Germany, France, Italy, Spain seek new European Union tax on digital firm revenue

Google has filed an appeal to the European Commission over its €2.4bn antitrust penalty

Tech giants like Google or Amazon might end up paying a lot more tax in Europe, if a new European Union initiative goes through. The finance ministers of all four countries have called for higher taxation in a joint letter. Cut-rate corporate tax rates are a way for those countries to attract revenue, though the end result is that large, profitable tech giants and other multinationals are able to pay next to nothing or even nothing in taxes in some of their markets.

For years, United States tech companies have used creative accounting and tax incentives offered by Ireland to pay tiny amounts of tax across Europe, infuriating finance ministers and even the Bank of England, whose governor complained in 2015 that technology companies were among the worst offenders for tax avoidance. The letter follows an Estonian proposal last week to tax internet companies in countries where they make profits, not only where they are registered.

They urged the Commission to come up with a solution creating an "equalization tax" on turnover that would bring taxation to the level of corporate tax in the country where the revenue was earned.

Currently, EU treaties require tax proposals to have the unanimous support of all member countries, meaning any such measure would need to win over the countries doing the tax sheltering, like Luxembourg and Ireland.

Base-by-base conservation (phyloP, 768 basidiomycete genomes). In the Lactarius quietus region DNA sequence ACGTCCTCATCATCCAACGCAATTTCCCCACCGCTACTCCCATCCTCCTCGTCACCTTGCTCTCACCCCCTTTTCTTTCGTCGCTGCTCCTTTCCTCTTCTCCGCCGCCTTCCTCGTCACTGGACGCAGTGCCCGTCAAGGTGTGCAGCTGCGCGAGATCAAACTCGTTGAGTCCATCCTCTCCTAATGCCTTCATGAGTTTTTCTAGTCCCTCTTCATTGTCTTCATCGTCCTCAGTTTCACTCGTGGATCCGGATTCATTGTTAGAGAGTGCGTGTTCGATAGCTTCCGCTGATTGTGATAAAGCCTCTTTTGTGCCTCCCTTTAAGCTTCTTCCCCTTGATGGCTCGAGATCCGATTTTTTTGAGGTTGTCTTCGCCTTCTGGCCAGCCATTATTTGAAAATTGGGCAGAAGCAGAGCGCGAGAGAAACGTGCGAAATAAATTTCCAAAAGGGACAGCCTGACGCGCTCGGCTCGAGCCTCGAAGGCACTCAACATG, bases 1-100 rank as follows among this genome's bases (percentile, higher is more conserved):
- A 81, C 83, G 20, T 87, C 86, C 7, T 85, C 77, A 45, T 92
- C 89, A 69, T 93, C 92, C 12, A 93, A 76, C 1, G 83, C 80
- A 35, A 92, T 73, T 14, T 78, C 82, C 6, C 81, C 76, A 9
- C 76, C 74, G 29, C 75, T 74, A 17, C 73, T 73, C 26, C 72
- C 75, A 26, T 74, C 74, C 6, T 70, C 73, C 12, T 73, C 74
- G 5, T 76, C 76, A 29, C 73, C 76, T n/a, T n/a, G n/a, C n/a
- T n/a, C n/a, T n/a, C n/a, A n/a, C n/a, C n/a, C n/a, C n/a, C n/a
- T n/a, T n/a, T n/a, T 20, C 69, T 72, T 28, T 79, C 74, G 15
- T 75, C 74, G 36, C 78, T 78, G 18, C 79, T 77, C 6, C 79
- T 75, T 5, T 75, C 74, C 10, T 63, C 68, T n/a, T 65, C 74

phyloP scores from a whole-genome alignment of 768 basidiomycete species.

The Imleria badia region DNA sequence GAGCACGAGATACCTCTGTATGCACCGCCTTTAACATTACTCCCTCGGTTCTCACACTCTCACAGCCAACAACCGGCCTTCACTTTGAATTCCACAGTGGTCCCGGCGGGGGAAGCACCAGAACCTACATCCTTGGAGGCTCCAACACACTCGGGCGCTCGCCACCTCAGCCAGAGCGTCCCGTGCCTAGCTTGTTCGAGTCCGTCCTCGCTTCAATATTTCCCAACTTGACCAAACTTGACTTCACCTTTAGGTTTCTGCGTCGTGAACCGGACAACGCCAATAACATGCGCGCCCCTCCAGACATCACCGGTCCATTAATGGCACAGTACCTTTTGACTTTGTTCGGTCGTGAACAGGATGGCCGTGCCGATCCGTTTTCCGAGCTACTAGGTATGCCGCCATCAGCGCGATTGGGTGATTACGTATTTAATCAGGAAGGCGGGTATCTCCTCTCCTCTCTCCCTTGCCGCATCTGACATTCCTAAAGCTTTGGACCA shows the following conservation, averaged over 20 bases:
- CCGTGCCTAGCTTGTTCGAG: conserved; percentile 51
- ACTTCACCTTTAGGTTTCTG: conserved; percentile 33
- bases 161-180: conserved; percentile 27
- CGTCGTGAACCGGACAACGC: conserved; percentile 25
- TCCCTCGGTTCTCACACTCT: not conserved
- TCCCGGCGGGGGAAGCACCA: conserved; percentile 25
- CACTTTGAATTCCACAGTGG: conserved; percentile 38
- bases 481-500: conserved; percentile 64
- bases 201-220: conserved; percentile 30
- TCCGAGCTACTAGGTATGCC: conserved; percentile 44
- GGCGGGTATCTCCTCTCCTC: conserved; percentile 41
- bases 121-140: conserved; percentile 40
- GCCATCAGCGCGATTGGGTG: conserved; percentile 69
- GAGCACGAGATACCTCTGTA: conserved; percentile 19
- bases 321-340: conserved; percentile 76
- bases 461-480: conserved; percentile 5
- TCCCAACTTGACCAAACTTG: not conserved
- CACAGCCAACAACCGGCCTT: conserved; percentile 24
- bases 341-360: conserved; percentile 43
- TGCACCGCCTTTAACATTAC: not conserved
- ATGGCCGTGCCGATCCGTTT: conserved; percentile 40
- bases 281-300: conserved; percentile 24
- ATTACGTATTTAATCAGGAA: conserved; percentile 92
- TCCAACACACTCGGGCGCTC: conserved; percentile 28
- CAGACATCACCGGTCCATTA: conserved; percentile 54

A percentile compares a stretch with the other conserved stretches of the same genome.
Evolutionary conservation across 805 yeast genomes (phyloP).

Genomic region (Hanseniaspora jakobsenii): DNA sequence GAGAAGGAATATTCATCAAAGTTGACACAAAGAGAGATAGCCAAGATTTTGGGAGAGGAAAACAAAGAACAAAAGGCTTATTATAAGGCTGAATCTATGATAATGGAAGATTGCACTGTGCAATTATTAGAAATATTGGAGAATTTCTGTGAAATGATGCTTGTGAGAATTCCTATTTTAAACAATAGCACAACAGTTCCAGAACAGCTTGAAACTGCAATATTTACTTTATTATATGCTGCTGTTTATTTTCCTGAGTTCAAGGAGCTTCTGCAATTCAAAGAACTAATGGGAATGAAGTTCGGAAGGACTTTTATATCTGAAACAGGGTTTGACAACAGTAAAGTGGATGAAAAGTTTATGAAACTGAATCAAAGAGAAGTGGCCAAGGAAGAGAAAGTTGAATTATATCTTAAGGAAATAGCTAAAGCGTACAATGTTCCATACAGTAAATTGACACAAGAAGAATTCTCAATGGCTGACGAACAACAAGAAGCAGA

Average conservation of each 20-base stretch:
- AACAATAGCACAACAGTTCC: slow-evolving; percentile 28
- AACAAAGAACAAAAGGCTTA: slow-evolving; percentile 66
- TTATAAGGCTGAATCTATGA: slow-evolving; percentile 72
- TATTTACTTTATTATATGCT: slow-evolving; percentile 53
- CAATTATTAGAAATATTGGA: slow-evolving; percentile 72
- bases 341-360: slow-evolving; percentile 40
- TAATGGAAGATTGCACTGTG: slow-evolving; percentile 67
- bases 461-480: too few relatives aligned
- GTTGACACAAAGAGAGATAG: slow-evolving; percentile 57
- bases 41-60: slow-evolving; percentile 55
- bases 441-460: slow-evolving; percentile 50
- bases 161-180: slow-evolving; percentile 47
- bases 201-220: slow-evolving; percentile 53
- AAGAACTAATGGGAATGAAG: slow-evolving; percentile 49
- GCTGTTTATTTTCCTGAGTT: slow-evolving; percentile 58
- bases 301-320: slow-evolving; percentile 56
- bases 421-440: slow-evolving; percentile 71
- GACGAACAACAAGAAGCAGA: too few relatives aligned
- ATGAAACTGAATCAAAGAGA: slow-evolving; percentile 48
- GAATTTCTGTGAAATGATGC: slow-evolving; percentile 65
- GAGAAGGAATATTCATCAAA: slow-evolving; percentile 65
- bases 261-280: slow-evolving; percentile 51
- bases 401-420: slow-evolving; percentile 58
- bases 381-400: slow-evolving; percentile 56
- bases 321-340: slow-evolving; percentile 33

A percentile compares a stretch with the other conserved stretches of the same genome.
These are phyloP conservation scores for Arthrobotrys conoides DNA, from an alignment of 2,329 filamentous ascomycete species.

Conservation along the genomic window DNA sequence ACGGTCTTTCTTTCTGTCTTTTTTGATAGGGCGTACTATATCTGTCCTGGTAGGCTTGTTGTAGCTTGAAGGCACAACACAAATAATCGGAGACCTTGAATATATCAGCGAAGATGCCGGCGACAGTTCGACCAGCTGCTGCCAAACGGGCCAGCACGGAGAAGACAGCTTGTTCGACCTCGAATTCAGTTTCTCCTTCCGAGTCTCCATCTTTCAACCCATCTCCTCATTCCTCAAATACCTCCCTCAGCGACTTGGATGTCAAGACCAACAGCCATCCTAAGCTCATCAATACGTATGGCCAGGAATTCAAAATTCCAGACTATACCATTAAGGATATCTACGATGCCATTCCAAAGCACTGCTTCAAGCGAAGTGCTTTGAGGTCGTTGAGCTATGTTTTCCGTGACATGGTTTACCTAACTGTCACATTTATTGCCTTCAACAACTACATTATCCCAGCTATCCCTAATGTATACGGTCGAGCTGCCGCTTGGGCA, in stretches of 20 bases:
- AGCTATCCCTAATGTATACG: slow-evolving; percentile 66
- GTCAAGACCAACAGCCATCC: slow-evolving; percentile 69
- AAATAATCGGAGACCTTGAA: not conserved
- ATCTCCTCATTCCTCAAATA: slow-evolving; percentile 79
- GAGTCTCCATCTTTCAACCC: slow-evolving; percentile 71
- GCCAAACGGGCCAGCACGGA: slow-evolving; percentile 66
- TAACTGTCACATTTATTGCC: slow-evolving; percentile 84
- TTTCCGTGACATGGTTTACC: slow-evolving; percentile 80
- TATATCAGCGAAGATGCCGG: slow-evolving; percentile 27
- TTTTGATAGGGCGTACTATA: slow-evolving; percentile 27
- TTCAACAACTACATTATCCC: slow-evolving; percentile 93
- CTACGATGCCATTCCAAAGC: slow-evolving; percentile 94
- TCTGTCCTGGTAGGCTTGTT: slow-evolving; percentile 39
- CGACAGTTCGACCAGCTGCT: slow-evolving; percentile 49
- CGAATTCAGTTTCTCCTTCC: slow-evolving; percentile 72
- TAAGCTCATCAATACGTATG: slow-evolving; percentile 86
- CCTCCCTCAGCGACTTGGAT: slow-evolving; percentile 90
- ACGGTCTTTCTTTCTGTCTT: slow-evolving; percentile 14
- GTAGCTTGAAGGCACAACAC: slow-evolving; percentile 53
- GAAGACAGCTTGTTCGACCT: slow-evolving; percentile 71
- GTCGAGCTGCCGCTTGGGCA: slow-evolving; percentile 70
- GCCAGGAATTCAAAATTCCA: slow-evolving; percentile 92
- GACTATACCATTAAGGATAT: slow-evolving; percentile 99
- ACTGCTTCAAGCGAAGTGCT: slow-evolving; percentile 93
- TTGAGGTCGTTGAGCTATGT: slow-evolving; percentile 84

Le Maire, Schaeuble, Padoan and de Guindos of Spain said they wanted to present the issue to other European Union counterparts at a September 15-16 meeting in Tallinn.

A French court ruled in July French court ruled that Google, now part of Alphabet Inc, was not liable to pay 1.1 billion euros ($1.3 billion) in back taxes because it had no "permanent establishment" in France and ran its operations there from Ireland. "If Commission decides to promote a legislative initiative on matter, we will demonstrate our commitment to tax adequately to companies of digital economy in a way that reflects its true activity in EU", judged by ministers.

Newly elected French President Emmanuel Macron promised to get tough on US Internet giants during his campaign earlier this year, seeing their low tax rates as a source of resentment about globalisation and unfair to European companies.

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